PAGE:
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## The Teleological Stance

What makes behaviour intelligible to others?

Want to (a) predict the future, and (b) know the likely effects of actions on our environment.

Krupenye et al, 2016

What do you see? Joint displacements.

Krupenye et al, 2016

[push up]

simply a matter of tracking

joint displacements,
bodily configurations
,
and their sensory effects?

In one sense: these are the ultimate inputs for behaviour reading. In another sense no. Why not? Because ...

We can identify actions from these simuli

without ascribing any mental states

in such a way as to enable us to make useful predictions.

Predictions : e.g. pushup -> thirsty; quite strong

This depends on categorising actions

in ways that abstract from joint displacements,

bodily configurations and their sensory effects.

Dennett : intentional stance / design stance

There is something we need that is clearly missing from Dennett. -- no option for making sense of what we are doing in reading these behaviours

What makes behaviour intelligible to others?

Or as we can now put the question, What is the computational theory of behaviour reading?
We are interested in this question for three reasons. First, behaviour reading just is part of social cognition.
Second, having a handle on this question will be critical when it comes to thinking about nonhuman social cognition and the question of whether nonhumans, such as primates or corvids, can represent others’ mental states.
Third, the objections to Davidson’s account of radical interpretation seem to stem from the fact that it starts and ends with linguistic expressions of changes in attitudes towards whole sentences. Davidson’s account of radical interpretation doesn’t consider simple object-directed actions like reaching for a mug or catching a ball, and it doesn’t consider nonlinguistic communicative activities like pointing; nor does it consider expressions of emotion like some smiles and grimaces. By focusing on behaviour we are searching for a more primitive basis for radical interpretation.

Criterion of intelligibility ...goals

In order to ask this question, we need to know what you could know about someone’s behaviour that would make it intelligible to you. (For comparision, when we asked what makes minds intelligible to others’, our tacit assumption was that knowing facts about someone’s beliefs, desires, experiences, pains and emotions would make her mind intelligible.)
In these lectures I will rely on a simple answer: if you know to which goal or goals some behaviour is directed, that behaviour is intelligible to you.
I suspect this answer is a simplification, but I’m not aware of a more sophisticated answer that makes much difference to what follows.

goal != intention

What is the relation between a purposive action and the outcome or outcomes to which it is directed?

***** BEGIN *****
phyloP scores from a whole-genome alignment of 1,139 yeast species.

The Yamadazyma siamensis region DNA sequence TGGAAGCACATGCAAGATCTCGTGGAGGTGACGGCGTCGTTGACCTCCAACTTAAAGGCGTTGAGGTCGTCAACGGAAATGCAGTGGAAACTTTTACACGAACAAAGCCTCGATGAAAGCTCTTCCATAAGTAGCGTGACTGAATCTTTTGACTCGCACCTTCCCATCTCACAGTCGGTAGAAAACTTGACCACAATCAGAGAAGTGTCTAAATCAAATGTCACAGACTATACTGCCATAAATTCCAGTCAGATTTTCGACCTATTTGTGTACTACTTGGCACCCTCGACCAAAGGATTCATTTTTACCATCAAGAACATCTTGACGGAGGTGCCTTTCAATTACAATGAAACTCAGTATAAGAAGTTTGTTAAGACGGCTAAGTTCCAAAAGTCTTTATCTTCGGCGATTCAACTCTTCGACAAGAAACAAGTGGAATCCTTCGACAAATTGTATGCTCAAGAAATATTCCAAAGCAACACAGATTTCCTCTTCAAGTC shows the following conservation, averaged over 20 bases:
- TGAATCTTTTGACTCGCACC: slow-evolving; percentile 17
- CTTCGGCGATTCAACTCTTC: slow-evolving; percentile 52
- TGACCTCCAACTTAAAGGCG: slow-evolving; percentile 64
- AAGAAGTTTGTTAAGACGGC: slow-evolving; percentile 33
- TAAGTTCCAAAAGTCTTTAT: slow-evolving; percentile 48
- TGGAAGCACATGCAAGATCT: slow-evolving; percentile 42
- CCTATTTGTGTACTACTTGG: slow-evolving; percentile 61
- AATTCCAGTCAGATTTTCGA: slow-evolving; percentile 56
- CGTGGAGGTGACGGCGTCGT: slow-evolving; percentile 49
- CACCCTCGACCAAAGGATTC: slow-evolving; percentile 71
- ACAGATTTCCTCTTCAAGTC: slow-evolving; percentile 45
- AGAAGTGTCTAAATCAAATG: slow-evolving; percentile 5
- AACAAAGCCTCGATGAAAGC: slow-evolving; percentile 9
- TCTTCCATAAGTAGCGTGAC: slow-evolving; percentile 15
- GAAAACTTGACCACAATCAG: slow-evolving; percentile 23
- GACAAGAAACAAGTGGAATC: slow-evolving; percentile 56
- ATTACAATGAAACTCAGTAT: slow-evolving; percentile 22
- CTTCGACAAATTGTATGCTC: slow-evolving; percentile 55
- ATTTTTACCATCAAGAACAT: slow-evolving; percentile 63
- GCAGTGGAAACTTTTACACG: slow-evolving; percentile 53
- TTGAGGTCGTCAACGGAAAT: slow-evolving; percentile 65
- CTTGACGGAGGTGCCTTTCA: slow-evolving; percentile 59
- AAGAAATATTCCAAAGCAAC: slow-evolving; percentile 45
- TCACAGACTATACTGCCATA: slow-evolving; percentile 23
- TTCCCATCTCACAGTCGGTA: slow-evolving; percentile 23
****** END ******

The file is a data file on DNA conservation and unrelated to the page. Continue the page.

As this illustrates, some actions involving are purposive in the sense that
among all their actual and possible consequences,
there are outcomes to which they are directed
In such cases we can say that the actions are clearly purposive.
Concerning any such actions, we can ask What is the relation between a purposive action and the outcome or outcomes to which it is directed?
The standard answer to this question involves intention.
An intention (1) specifies an outcome,
(2) coordinates the one or several activities which comprise the action;
and (3) coordinate these activities in a way that would normally facilitate the outcome’s occurrence.
What binds particular component actions together into larger purposive actions? It is the fact that these actions are all parts of plans involving a single intention. What singles out an actual or possible outcome as one to which the component actions are collectively directed? It is the fact that this outcome is represented by the intention.
So the intention is what binds component actions together into purposive actions and links the action taken as a whole to the outcomes to which they are directed.
But is intention the only thing that can link actions to outcomes? I will suggest that motor representations can likewise perform this role.
Some ants harvest plant hair and fungus in order to build traps to capture large insects; once captured, many worker ants sting the large insects, transport them and carve them up \citep{Dejean:2005vb}.
We can think of the ants’ behaviour as goal-directed without also thinking of it as involving intention.

goal != mental state

An account of pure goal ascription is an account of how you could in principle infer facts about the goals to which actions are directed from facts about joint displacements, bodily configurations and their effects (e.g. sounds). Such an account is a computational theory of pure goal ascription.